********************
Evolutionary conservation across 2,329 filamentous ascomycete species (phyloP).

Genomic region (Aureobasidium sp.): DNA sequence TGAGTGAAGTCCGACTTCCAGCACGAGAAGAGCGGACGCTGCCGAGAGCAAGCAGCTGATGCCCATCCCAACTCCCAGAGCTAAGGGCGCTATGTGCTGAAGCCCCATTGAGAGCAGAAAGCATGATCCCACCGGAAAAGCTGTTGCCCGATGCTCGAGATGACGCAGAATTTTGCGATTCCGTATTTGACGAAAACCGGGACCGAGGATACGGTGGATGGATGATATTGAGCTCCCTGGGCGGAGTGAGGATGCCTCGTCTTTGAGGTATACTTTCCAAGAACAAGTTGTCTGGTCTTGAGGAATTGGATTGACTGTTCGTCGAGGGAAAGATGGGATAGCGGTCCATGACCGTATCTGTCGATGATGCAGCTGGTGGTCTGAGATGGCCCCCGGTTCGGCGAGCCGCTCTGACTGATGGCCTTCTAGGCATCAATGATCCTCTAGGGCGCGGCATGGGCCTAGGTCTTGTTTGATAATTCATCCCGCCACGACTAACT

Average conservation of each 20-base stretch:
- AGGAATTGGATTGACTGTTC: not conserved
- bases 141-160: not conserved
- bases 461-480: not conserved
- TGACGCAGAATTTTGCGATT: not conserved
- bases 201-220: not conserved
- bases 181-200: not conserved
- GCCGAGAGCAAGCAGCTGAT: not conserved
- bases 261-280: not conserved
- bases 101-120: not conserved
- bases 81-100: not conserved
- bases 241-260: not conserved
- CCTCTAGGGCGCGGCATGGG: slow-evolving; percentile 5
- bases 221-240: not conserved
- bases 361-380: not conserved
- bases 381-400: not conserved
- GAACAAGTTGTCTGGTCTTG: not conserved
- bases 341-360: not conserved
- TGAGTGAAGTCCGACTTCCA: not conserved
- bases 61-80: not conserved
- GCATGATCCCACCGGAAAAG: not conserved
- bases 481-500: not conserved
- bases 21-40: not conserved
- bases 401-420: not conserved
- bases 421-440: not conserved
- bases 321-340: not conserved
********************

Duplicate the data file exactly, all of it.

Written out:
Evolutionary conservation across 2,329 filamentous ascomycete species (phyloP).

Genomic region (Aureobasidium sp.): DNA sequence TGAGTGAAGTCCGACTTCCAGCACGAGAAGAGCGGACGCTGCCGAGAGCAAGCAGCTGATGCCCATCCCAACTCCCAGAGCTAAGGGCGCTATGTGCTGAAGCCCCATTGAGAGCAGAAAGCATGATCCCACCGGAAAAGCTGTTGCCCGATGCTCGAGATGACGCAGAATTTTGCGATTCCGTATTTGACGAAAACCGGGACCGAGGATACGGTGGATGGATGATATTGAGCTCCCTGGGCGGAGTGAGGATGCCTCGTCTTTGAGGTATACTTTCCAAGAACAAGTTGTCTGGTCTTGAGGAATTGGATTGACTGTTCGTCGAGGGAAAGATGGGATAGCGGTCCATGACCGTATCTGTCGATGATGCAGCTGGTGGTCTGAGATGGCCCCCGGTTCGGCGAGCCGCTCTGACTGATGGCCTTCTAGGCATCAATGATCCTCTAGGGCGCGGCATGGGCCTAGGTCTTGTTTGATAATTCATCCCGCCACGACTAACT

Average conservation of each 20-base stretch:
- AGGAATTGGATTGACTGTTC: not conserved
- bases 141-160: not conserved
- bases 461-480: not conserved
- TGACGCAGAATTTTGCGATT: not conserved
- bases 201-220: not conserved
- bases 181-200: not conserved
- GCCGAGAGCAAGCAGCTGAT: not conserved
- bases 261-280: not conserved
- bases 101-120: not conserved
- bases 81-100: not conserved
- bases 241-260: not conserved
- CCTCTAGGGCGCGGCATGGG: slow-evolving; percentile 5
- bases 221-240: not conserved
- bases 361-380: not conserved
- bases 381-400: not conserved
- GAACAAGTTGTCTGGTCTTG: not conserved
- bases 341-360: not conserved
- TGAGTGAAGTCCGACTTCCA: not conserved
- bases 61-80: not conserved
- GCATGATCCCACCGGAAAAG: not conserved
- bases 481-500: not conserved
- bases 21-40: not conserved
- bases 401-420: not conserved
- bases 421-440: not conserved
- bases 321-340: not conserved